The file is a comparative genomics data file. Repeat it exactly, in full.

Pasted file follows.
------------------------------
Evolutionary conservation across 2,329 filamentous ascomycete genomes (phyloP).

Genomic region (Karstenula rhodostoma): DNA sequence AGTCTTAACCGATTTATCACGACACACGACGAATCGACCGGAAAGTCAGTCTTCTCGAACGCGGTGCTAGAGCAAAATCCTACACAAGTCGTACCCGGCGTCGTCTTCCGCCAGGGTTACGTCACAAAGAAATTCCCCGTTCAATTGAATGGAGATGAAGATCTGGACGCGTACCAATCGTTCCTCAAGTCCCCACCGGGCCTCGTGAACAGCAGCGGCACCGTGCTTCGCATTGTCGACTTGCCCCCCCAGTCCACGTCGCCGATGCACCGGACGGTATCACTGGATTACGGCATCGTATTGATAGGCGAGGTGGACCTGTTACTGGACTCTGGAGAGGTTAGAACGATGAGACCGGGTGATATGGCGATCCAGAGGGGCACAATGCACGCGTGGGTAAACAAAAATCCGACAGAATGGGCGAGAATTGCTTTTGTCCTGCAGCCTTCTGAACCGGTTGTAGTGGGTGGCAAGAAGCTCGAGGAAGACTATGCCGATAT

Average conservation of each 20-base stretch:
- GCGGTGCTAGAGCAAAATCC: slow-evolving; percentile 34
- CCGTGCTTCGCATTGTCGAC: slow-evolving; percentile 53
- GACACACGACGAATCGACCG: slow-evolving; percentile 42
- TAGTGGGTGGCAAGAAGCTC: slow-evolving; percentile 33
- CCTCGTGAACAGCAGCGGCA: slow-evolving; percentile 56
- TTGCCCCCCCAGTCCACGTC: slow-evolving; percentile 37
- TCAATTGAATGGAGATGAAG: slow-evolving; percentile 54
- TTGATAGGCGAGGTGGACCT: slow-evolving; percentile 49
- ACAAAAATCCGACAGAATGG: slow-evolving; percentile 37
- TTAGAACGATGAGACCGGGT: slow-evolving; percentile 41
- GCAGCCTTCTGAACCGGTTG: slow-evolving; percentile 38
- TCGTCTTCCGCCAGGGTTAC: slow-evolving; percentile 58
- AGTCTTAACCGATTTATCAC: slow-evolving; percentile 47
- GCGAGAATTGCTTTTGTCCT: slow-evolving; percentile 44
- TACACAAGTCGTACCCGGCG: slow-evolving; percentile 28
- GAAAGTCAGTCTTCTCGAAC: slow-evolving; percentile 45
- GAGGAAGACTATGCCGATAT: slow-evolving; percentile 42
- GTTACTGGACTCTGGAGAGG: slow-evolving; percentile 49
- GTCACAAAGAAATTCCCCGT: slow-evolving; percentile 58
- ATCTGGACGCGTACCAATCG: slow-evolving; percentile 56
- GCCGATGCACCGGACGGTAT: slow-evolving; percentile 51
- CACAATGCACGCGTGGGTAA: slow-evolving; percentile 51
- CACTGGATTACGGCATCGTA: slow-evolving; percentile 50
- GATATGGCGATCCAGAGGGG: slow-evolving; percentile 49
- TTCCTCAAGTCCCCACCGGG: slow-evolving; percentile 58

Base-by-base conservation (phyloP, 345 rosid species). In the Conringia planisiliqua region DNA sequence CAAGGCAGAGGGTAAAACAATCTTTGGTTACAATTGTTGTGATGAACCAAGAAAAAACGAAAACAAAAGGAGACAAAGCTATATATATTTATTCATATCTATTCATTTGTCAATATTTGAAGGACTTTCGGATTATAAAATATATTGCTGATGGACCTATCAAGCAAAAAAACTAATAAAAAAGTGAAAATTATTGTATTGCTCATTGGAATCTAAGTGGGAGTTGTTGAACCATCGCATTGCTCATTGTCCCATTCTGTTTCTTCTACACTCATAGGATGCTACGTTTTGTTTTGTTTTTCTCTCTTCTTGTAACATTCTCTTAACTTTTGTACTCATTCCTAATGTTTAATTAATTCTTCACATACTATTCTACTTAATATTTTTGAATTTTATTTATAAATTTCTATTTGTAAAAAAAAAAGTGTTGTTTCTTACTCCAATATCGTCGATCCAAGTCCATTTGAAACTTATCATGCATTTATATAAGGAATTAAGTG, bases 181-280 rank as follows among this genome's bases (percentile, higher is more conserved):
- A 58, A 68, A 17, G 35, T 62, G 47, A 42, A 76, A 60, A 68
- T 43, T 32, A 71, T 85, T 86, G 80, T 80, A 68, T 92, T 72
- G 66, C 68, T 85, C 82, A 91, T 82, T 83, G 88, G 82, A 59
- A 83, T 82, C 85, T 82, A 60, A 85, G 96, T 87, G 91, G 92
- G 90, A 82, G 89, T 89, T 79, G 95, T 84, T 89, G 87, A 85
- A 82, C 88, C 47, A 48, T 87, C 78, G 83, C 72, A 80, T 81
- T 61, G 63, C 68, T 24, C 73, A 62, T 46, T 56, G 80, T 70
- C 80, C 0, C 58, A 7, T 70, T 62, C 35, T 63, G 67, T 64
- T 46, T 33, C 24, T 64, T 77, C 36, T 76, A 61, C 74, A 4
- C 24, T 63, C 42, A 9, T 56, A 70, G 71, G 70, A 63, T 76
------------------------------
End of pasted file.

Evolutionary conservation across 2,329 filamentous ascomycete genomes (phyloP).

Genomic region (Karstenula rhodostoma): DNA sequence AGTCTTAACCGATTTATCACGACACACGACGAATCGACCGGAAAGTCAGTCTTCTCGAACGCGGTGCTAGAGCAAAATCCTACACAAGTCGTACCCGGCGTCGTCTTCCGCCAGGGTTACGTCACAAAGAAATTCCCCGTTCAATTGAATGGAGATGAAGATCTGGACGCGTACCAATCGTTCCTCAAGTCCCCACCGGGCCTCGTGAACAGCAGCGGCACCGTGCTTCGCATTGTCGACTTGCCCCCCCAGTCCACGTCGCCGATGCACCGGACGGTATCACTGGATTACGGCATCGTATTGATAGGCGAGGTGGACCTGTTACTGGACTCTGGAGAGGTTAGAACGATGAGACCGGGTGATATGGCGATCCAGAGGGGCACAATGCACGCGTGGGTAAACAAAAATCCGACAGAATGGGCGAGAATTGCTTTTGTCCTGCAGCCTTCTGAACCGGTTGTAGTGGGTGGCAAGAAGCTCGAGGAAGACTATGCCGATAT

Average conservation of each 20-base stretch:
- GCGGTGCTAGAGCAAAATCC: slow-evolving; percentile 34
- CCGTGCTTCGCATTGTCGAC: slow-evolving; percentile 53
- GACACACGACGAATCGACCG: slow-evolving; percentile 42
- TAGTGGGTGGCAAGAAGCTC: slow-evolving; percentile 33
- CCTCGTGAACAGCAGCGGCA: slow-evolving; percentile 56
- TTGCCCCCCCAGTCCACGTC: slow-evolving; percentile 37
- TCAATTGAATGGAGATGAAG: slow-evolving; percentile 54
- TTGATAGGCGAGGTGGACCT: slow-evolving; percentile 49
- ACAAAAATCCGACAGAATGG: slow-evolving; percentile 37
- TTAGAACGATGAGACCGGGT: slow-evolving; percentile 41
- GCAGCCTTCTGAACCGGTTG: slow-evolving; percentile 38
- TCGTCTTCCGCCAGGGTTAC: slow-evolving; percentile 58
- AGTCTTAACCGATTTATCAC: slow-evolving; percentile 47
- GCGAGAATTGCTTTTGTCCT: slow-evolving; percentile 44
- TACACAAGTCGTACCCGGCG: slow-evolving; percentile 28
- GAAAGTCAGTCTTCTCGAAC: slow-evolving; percentile 45
- GAGGAAGACTATGCCGATAT: slow-evolving; percentile 42
- GTTACTGGACTCTGGAGAGG: slow-evolving; percentile 49
- GTCACAAAGAAATTCCCCGT: slow-evolving; percentile 58
- ATCTGGACGCGTACCAATCG: slow-evolving; percentile 56
- GCCGATGCACCGGACGGTAT: slow-evolving; percentile 51
- CACAATGCACGCGTGGGTAA: slow-evolving; percentile 51
- CACTGGATTACGGCATCGTA: slow-evolving; percentile 50
- GATATGGCGATCCAGAGGGG: slow-evolving; percentile 49
- TTCCTCAAGTCCCCACCGGG: slow-evolving; percentile 58

Base-by-base conservation (phyloP, 345 rosid species). In the Conringia planisiliqua region DNA sequence CAAGGCAGAGGGTAAAACAATCTTTGGTTACAATTGTTGTGATGAACCAAGAAAAAACGAAAACAAAAGGAGACAAAGCTATATATATTTATTCATATCTATTCATTTGTCAATATTTGAAGGACTTTCGGATTATAAAATATATTGCTGATGGACCTATCAAGCAAAAAAACTAATAAAAAAGTGAAAATTATTGTATTGCTCATTGGAATCTAAGTGGGAGTTGTTGAACCATCGCATTGCTCATTGTCCCATTCTGTTTCTTCTACACTCATAGGATGCTACGTTTTGTTTTGTTTTTCTCTCTTCTTGTAACATTCTCTTAACTTTTGTACTCATTCCTAATGTTTAATTAATTCTTCACATACTATTCTACTTAATATTTTTGAATTTTATTTATAAATTTCTATTTGTAAAAAAAAAAGTGTTGTTTCTTACTCCAATATCGTCGATCCAAGTCCATTTGAAACTTATCATGCATTTATATAAGGAATTAAGTG, bases 181-280 rank as follows among this genome's bases (percentile, higher is more conserved):
- A 58, A 68, A 17, G 35, T 62, G 47, A 42, A 76, A 60, A 68
- T 43, T 32, A 71, T 85, T 86, G 80, T 80, A 68, T 92, T 72
- G 66, C 68, T 85, C 82, A 91, T 82, T 83, G 88, G 82, A 59
- A 83, T 82, C 85, T 82, A 60, A 85, G 96, T 87, G 91, G 92
- G 90, A 82, G 89, T 89, T 79, G 95, T 84, T 89, G 87, A 85
- A 82, C 88, C 47, A 48, T 87, C 78, G 83, C 72, A 80, T 81
- T 61, G 63, C 68, T 24, C 73, A 62, T 46, T 56, G 80, T 70
- C 80, C 0, C 58, A 7, T 70, T 62, C 35, T 63, G 67, T 64
- T 46, T 33, C 24, T 64, T 77, C 36, T 76, A 61, C 74, A 4
- C 24, T 63, C 42, A 9, T 56, A 70, G 71, G 70, A 63, T 76